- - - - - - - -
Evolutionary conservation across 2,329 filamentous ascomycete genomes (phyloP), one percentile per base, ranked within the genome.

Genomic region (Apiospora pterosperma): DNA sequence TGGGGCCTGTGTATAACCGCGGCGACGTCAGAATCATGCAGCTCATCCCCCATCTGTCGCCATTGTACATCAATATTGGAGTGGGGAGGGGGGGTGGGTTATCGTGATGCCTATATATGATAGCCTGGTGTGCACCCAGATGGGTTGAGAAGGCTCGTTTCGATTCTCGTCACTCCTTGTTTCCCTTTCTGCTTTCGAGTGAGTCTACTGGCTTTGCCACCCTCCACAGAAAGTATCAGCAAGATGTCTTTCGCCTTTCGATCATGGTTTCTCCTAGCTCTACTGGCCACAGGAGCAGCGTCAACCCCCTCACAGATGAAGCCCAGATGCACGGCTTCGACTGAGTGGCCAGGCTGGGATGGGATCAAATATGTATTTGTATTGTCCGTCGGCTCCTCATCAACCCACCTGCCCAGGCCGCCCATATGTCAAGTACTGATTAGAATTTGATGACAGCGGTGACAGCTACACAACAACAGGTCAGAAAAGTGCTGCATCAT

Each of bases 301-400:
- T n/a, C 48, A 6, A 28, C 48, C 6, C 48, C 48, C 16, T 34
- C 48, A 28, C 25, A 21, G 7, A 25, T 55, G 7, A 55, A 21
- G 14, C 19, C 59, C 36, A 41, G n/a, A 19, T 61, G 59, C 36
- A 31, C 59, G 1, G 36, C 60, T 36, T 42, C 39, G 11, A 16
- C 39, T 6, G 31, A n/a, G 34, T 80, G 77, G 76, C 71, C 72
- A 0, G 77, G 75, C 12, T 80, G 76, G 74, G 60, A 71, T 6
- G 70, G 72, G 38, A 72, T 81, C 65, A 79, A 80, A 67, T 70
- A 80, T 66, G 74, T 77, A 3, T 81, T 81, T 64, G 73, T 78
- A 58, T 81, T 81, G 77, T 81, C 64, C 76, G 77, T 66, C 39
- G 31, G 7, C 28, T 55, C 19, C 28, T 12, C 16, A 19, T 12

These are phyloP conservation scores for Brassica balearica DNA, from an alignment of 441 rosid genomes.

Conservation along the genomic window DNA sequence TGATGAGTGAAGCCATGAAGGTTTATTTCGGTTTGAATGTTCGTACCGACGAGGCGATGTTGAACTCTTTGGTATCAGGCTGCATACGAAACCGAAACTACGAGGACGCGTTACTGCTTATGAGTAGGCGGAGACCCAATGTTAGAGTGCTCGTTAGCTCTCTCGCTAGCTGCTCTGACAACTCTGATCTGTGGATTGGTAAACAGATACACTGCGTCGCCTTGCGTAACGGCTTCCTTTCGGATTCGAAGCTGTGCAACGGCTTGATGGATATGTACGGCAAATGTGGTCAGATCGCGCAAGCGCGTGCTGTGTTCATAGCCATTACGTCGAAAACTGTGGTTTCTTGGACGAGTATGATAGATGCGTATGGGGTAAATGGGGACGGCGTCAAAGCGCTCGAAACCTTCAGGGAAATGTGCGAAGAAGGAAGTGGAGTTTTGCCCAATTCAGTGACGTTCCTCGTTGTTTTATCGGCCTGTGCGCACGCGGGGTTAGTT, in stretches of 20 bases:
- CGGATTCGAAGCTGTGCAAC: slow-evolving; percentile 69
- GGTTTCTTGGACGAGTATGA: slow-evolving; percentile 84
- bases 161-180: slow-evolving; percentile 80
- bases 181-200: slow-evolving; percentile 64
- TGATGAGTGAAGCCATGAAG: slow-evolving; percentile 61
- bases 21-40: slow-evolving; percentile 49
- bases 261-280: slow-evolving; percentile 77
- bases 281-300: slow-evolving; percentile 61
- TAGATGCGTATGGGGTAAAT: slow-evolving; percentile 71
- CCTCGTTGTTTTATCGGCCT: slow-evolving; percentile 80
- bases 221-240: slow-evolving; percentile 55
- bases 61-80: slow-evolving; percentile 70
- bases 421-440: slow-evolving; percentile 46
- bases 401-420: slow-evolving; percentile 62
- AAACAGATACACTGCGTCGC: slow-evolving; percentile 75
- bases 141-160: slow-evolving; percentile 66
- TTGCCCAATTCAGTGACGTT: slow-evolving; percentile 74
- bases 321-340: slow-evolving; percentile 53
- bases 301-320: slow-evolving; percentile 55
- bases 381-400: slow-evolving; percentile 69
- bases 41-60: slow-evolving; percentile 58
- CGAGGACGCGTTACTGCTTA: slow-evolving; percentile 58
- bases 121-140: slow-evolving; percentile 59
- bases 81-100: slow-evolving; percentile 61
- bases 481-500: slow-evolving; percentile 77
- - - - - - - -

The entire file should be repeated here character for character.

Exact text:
Evolutionary conservation across 2,329 filamentous ascomycete genomes (phyloP), one percentile per base, ranked within the genome.

Genomic region (Apiospora pterosperma): DNA sequence TGGGGCCTGTGTATAACCGCGGCGACGTCAGAATCATGCAGCTCATCCCCCATCTGTCGCCATTGTACATCAATATTGGAGTGGGGAGGGGGGGTGGGTTATCGTGATGCCTATATATGATAGCCTGGTGTGCACCCAGATGGGTTGAGAAGGCTCGTTTCGATTCTCGTCACTCCTTGTTTCCCTTTCTGCTTTCGAGTGAGTCTACTGGCTTTGCCACCCTCCACAGAAAGTATCAGCAAGATGTCTTTCGCCTTTCGATCATGGTTTCTCCTAGCTCTACTGGCCACAGGAGCAGCGTCAACCCCCTCACAGATGAAGCCCAGATGCACGGCTTCGACTGAGTGGCCAGGCTGGGATGGGATCAAATATGTATTTGTATTGTCCGTCGGCTCCTCATCAACCCACCTGCCCAGGCCGCCCATATGTCAAGTACTGATTAGAATTTGATGACAGCGGTGACAGCTACACAACAACAGGTCAGAAAAGTGCTGCATCAT

Each of bases 301-400:
- T n/a, C 48, A 6, A 28, C 48, C 6, C 48, C 48, C 16, T 34
- C 48, A 28, C 25, A 21, G 7, A 25, T 55, G 7, A 55, A 21
- G 14, C 19, C 59, C 36, A 41, G n/a, A 19, T 61, G 59, C 36
- A 31, C 59, G 1, G 36, C 60, T 36, T 42, C 39, G 11, A 16
- C 39, T 6, G 31, A n/a, G 34, T 80, G 77, G 76, C 71, C 72
- A 0, G 77, G 75, C 12, T 80, G 76, G 74, G 60, A 71, T 6
- G 70, G 72, G 38, A 72, T 81, C 65, A 79, A 80, A 67, T 70
- A 80, T 66, G 74, T 77, A 3, T 81, T 81, T 64, G 73, T 78
- A 58, T 81, T 81, G 77, T 81, C 64, C 76, G 77, T 66, C 39
- G 31, G 7, C 28, T 55, C 19, C 28, T 12, C 16, A 19, T 12

These are phyloP conservation scores for Brassica balearica DNA, from an alignment of 441 rosid genomes.

Conservation along the genomic window DNA sequence TGATGAGTGAAGCCATGAAGGTTTATTTCGGTTTGAATGTTCGTACCGACGAGGCGATGTTGAACTCTTTGGTATCAGGCTGCATACGAAACCGAAACTACGAGGACGCGTTACTGCTTATGAGTAGGCGGAGACCCAATGTTAGAGTGCTCGTTAGCTCTCTCGCTAGCTGCTCTGACAACTCTGATCTGTGGATTGGTAAACAGATACACTGCGTCGCCTTGCGTAACGGCTTCCTTTCGGATTCGAAGCTGTGCAACGGCTTGATGGATATGTACGGCAAATGTGGTCAGATCGCGCAAGCGCGTGCTGTGTTCATAGCCATTACGTCGAAAACTGTGGTTTCTTGGACGAGTATGATAGATGCGTATGGGGTAAATGGGGACGGCGTCAAAGCGCTCGAAACCTTCAGGGAAATGTGCGAAGAAGGAAGTGGAGTTTTGCCCAATTCAGTGACGTTCCTCGTTGTTTTATCGGCCTGTGCGCACGCGGGGTTAGTT, in stretches of 20 bases:
- CGGATTCGAAGCTGTGCAAC: slow-evolving; percentile 69
- GGTTTCTTGGACGAGTATGA: slow-evolving; percentile 84
- bases 161-180: slow-evolving; percentile 80
- bases 181-200: slow-evolving; percentile 64
- TGATGAGTGAAGCCATGAAG: slow-evolving; percentile 61
- bases 21-40: slow-evolving; percentile 49
- bases 261-280: slow-evolving; percentile 77
- bases 281-300: slow-evolving; percentile 61
- TAGATGCGTATGGGGTAAAT: slow-evolving; percentile 71
- CCTCGTTGTTTTATCGGCCT: slow-evolving; percentile 80
- bases 221-240: slow-evolving; percentile 55
- bases 61-80: slow-evolving; percentile 70
- bases 421-440: slow-evolving; percentile 46
- bases 401-420: slow-evolving; percentile 62
- AAACAGATACACTGCGTCGC: slow-evolving; percentile 75
- bases 141-160: slow-evolving; percentile 66
- TTGCCCAATTCAGTGACGTT: slow-evolving; percentile 74
- bases 321-340: slow-evolving; percentile 53
- bases 301-320: slow-evolving; percentile 55
- bases 381-400: slow-evolving; percentile 69
- bases 41-60: slow-evolving; percentile 58
- CGAGGACGCGTTACTGCTTA: slow-evolving; percentile 58
- bases 121-140: slow-evolving; percentile 59
- bases 81-100: slow-evolving; percentile 61
- bases 481-500: slow-evolving; percentile 77